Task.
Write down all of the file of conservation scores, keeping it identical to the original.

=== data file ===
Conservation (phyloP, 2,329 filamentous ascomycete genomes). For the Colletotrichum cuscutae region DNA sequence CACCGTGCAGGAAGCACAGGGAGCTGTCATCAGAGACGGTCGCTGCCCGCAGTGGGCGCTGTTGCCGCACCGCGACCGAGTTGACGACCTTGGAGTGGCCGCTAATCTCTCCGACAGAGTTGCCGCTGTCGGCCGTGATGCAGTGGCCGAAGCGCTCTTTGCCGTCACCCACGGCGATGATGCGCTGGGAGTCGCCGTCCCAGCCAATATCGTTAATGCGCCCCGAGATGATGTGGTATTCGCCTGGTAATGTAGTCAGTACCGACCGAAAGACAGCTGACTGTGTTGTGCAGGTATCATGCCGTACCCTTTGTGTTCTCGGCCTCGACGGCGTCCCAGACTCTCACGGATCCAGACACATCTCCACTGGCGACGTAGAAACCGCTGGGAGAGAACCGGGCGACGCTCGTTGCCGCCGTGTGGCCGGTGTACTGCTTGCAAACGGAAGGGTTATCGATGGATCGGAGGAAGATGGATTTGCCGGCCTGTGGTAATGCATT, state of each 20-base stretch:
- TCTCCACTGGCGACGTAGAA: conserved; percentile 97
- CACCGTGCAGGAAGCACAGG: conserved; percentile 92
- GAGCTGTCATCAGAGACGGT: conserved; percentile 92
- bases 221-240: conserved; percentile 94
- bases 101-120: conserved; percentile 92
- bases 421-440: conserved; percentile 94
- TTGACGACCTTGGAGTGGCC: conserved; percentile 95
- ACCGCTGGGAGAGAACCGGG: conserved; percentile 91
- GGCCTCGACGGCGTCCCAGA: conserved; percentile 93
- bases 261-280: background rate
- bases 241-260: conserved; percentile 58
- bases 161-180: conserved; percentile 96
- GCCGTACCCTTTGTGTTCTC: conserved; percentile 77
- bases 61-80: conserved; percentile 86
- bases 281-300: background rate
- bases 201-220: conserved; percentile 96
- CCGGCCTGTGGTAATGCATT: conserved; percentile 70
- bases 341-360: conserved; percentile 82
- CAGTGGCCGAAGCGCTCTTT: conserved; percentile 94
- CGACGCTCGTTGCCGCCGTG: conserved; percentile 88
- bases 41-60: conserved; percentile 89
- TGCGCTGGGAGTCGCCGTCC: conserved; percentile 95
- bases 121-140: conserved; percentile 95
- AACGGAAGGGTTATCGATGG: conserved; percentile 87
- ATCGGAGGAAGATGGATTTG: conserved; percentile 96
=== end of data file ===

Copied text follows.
Conservation (phyloP, 2,329 filamentous ascomycete genomes). For the Colletotrichum cuscutae region DNA sequence CACCGTGCAGGAAGCACAGGGAGCTGTCATCAGAGACGGTCGCTGCCCGCAGTGGGCGCTGTTGCCGCACCGCGACCGAGTTGACGACCTTGGAGTGGCCGCTAATCTCTCCGACAGAGTTGCCGCTGTCGGCCGTGATGCAGTGGCCGAAGCGCTCTTTGCCGTCACCCACGGCGATGATGCGCTGGGAGTCGCCGTCCCAGCCAATATCGTTAATGCGCCCCGAGATGATGTGGTATTCGCCTGGTAATGTAGTCAGTACCGACCGAAAGACAGCTGACTGTGTTGTGCAGGTATCATGCCGTACCCTTTGTGTTCTCGGCCTCGACGGCGTCCCAGACTCTCACGGATCCAGACACATCTCCACTGGCGACGTAGAAACCGCTGGGAGAGAACCGGGCGACGCTCGTTGCCGCCGTGTGGCCGGTGTACTGCTTGCAAACGGAAGGGTTATCGATGGATCGGAGGAAGATGGATTTGCCGGCCTGTGGTAATGCATT, state of each 20-base stretch:
- TCTCCACTGGCGACGTAGAA: conserved; percentile 97
- CACCGTGCAGGAAGCACAGG: conserved; percentile 92
- GAGCTGTCATCAGAGACGGT: conserved; percentile 92
- bases 221-240: conserved; percentile 94
- bases 101-120: conserved; percentile 92
- bases 421-440: conserved; percentile 94
- TTGACGACCTTGGAGTGGCC: conserved; percentile 95
- ACCGCTGGGAGAGAACCGGG: conserved; percentile 91
- GGCCTCGACGGCGTCCCAGA: conserved; percentile 93
- bases 261-280: background rate
- bases 241-260: conserved; percentile 58
- bases 161-180: conserved; percentile 96
- GCCGTACCCTTTGTGTTCTC: conserved; percentile 77
- bases 61-80: conserved; percentile 86
- bases 281-300: background rate
- bases 201-220: conserved; percentile 96
- CCGGCCTGTGGTAATGCATT: conserved; percentile 70
- bases 341-360: conserved; percentile 82
- CAGTGGCCGAAGCGCTCTTT: conserved; percentile 94
- CGACGCTCGTTGCCGCCGTG: conserved; percentile 88
- bases 41-60: conserved; percentile 89
- TGCGCTGGGAGTCGCCGTCC: conserved; percentile 95
- bases 121-140: conserved; percentile 95
- AACGGAAGGGTTATCGATGG: conserved; percentile 87
- ATCGGAGGAAGATGGATTTG: conserved; percentile 96